ISTANBUL â€” The death toll in southeastern Turkey climbed to at least 279 Monday, a day after a 7.2-magnitude earthquake devastated the region.
Although the death toll was slowly ratcheting upwards, Interior Minister Idris Naim Sahin said it was unlikely to reach the 1,000 deaths feared Sunday.
At least 1,300 people were injured in the province of Van, Deputy Prime Minister Bulent Arinc said.
In the city of Ercis, which was worst hit by the quake, 970 buildings â€” or about a third of the total â€” collapsed, according to the governmentâ€™s emergency committee.
More than 1,200 doctors and rescue workers from across the country were sent to the region. Heavy machinery was being used to help clear rubble and find those buried beneath, according to a German news agency dpa reporter in Ercis. Cries for help could be heard from several buildings, volunteers said.
One 19-year-old man was rescued from a collapsed six-storey building after calling for help on his mobile phone. There were also reports of two women and two children, aged 3 and 5 years, being pulled alive from the rubble.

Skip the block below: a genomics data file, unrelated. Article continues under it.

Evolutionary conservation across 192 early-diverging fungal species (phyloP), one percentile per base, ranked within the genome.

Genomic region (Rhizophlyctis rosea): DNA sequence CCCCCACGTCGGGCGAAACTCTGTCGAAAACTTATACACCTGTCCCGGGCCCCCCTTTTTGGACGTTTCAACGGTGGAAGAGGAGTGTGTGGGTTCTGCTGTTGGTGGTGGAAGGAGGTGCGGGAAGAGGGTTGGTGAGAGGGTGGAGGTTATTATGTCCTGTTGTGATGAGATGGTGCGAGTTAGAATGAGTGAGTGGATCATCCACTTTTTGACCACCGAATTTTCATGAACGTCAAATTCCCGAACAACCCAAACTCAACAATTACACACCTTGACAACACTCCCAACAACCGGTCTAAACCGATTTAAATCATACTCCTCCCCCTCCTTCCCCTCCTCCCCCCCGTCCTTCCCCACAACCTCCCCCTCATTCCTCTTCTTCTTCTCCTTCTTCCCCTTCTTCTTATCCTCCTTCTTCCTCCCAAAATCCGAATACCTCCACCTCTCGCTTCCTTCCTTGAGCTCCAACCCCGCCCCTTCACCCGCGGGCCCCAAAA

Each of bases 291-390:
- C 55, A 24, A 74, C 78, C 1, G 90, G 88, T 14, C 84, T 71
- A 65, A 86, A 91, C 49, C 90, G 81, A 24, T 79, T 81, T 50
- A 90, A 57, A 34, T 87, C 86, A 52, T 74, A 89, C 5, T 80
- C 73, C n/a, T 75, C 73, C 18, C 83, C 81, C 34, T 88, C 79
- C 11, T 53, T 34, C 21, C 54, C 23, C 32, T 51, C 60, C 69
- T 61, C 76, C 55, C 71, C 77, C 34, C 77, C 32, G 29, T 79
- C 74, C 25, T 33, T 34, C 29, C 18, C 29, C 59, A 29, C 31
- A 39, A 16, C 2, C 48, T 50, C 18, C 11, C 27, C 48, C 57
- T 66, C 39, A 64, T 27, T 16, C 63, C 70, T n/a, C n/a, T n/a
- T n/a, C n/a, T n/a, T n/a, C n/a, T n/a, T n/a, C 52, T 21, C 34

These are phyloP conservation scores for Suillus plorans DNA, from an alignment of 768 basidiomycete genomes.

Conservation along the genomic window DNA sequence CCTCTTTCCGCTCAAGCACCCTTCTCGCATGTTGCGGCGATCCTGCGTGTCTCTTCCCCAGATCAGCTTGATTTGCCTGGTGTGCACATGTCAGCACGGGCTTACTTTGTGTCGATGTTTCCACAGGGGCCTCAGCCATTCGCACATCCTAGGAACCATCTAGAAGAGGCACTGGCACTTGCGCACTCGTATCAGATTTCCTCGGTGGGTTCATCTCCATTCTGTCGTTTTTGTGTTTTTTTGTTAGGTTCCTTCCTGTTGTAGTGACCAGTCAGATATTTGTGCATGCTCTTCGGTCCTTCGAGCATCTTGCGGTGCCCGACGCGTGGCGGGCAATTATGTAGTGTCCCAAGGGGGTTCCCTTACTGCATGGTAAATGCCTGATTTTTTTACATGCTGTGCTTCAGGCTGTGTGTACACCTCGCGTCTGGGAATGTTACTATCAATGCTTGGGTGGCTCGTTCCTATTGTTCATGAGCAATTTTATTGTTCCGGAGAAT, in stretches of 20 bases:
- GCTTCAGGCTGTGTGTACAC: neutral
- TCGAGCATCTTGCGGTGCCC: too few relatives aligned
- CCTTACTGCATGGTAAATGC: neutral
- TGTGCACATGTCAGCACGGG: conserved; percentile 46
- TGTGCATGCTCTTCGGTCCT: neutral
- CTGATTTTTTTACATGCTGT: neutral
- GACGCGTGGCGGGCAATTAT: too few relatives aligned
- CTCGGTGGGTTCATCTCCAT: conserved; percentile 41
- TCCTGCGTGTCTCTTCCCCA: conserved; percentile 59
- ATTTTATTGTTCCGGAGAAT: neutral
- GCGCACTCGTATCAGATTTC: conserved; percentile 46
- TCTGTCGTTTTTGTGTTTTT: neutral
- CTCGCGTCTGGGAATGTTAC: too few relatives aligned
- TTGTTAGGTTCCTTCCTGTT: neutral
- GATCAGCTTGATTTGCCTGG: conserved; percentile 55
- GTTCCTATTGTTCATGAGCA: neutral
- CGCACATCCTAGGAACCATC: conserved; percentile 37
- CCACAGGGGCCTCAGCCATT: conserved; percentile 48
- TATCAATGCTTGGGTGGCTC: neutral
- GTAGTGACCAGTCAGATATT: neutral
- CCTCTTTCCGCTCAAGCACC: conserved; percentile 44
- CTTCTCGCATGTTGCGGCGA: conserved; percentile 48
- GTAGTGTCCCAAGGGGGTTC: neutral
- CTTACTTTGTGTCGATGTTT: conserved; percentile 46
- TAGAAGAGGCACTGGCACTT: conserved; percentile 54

Two temporary hospitals were set up in tents.
â€œWe wonâ€™t leave any citizen in the cold,â€ Prime Minister Recep Tayyip Erdogan said early Monday in the provincial capital Van.
However, as darkness fell in Ercis, protests were breaking out among families who said they had yet to be issued tents. Witnesses said there were thousands of people with no shelter.
Azerbaijan, Bulgaria, Germany and Iran also sent help, despite Ankaraâ€™s announcement that it would deal with the crisis alone. The government accepted the help because the teams had already set off on Sunday, it said.
There were 10 strong aftershocks in the region lasting until midday Monday, according to the German Research Centre for Geosciences.
The region, which borders Iran, is mainly populated by Turkeyâ€™s Kurdish minority.
Experts from the Kandilli Observatory and Earthquake Research Institute said Sunday that more than 1,000 people had likely been killed, given the magnitude of the quake.
But other experts said Monday that the number was probably lower than originally feared.